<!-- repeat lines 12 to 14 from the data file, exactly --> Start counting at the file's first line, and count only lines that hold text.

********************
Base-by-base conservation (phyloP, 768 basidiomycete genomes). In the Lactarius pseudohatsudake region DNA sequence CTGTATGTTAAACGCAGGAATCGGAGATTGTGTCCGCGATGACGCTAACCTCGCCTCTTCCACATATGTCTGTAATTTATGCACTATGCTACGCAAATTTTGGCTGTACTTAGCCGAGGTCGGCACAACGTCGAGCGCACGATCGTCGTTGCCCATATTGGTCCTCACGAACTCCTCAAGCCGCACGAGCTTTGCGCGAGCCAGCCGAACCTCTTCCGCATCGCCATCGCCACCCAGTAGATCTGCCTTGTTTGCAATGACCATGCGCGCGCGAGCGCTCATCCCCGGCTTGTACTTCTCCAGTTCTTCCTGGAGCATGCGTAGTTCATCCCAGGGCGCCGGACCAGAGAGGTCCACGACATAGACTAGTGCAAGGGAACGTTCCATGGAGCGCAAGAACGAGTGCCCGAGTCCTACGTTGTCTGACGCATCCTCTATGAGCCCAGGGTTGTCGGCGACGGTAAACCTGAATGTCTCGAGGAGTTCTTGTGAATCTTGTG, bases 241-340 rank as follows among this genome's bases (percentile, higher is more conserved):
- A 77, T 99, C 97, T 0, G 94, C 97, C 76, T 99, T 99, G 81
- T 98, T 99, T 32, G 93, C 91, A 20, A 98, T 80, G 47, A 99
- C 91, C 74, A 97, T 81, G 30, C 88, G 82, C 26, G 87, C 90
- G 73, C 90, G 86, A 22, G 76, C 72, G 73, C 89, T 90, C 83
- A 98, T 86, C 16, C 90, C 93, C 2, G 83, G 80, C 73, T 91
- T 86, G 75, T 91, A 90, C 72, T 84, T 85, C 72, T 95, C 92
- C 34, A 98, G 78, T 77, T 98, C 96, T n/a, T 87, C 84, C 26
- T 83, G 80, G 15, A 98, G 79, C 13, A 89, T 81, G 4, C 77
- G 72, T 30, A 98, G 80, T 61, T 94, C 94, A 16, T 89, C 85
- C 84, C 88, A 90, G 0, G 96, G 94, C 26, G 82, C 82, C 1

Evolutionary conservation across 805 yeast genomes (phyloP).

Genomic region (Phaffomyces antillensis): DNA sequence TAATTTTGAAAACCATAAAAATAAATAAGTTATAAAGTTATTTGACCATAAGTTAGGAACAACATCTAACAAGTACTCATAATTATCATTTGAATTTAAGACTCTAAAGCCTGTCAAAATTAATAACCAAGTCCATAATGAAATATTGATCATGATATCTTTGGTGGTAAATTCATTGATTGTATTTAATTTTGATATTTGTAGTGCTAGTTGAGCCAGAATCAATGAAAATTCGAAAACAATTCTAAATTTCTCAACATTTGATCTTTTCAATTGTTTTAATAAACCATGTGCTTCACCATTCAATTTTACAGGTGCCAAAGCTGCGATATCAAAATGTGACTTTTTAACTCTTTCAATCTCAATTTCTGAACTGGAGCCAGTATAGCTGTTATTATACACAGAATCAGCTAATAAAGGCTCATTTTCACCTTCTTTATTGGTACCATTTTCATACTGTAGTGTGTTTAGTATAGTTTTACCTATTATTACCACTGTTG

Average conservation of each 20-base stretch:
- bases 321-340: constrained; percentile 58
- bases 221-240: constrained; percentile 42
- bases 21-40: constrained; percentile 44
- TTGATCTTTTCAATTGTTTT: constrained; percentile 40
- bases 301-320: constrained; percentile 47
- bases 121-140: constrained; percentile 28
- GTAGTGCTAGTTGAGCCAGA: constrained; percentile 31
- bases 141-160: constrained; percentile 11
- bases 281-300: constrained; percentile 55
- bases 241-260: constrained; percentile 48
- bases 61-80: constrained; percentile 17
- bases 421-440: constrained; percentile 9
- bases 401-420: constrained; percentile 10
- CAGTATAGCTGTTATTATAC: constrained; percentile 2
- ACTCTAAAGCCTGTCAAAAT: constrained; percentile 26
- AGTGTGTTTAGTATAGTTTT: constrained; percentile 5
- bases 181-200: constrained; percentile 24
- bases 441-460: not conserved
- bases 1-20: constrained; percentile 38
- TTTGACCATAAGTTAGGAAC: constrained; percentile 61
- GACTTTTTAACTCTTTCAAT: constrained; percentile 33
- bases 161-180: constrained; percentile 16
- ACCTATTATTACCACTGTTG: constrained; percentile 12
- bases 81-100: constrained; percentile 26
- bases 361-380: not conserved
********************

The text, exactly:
Evolutionary conservation across 805 yeast genomes (phyloP).

Genomic region (Phaffomyces antillensis): DNA sequence TAATTTTGAAAACCATAAAAATAAATAAGTTATAAAGTTATTTGACCATAAGTTAGGAACAACATCTAACAAGTACTCATAATTATCATTTGAATTTAAGACTCTAAAGCCTGTCAAAATTAATAACCAAGTCCATAATGAAATATTGATCATGATATCTTTGGTGGTAAATTCATTGATTGTATTTAATTTTGATATTTGTAGTGCTAGTTGAGCCAGAATCAATGAAAATTCGAAAACAATTCTAAATTTCTCAACATTTGATCTTTTCAATTGTTTTAATAAACCATGTGCTTCACCATTCAATTTTACAGGTGCCAAAGCTGCGATATCAAAATGTGACTTTTTAACTCTTTCAATCTCAATTTCTGAACTGGAGCCAGTATAGCTGTTATTATACACAGAATCAGCTAATAAAGGCTCATTTTCACCTTCTTTATTGGTACCATTTTCATACTGTAGTGTGTTTAGTATAGTTTTACCTATTATTACCACTGTTG

Average conservation of each 20-base stretch: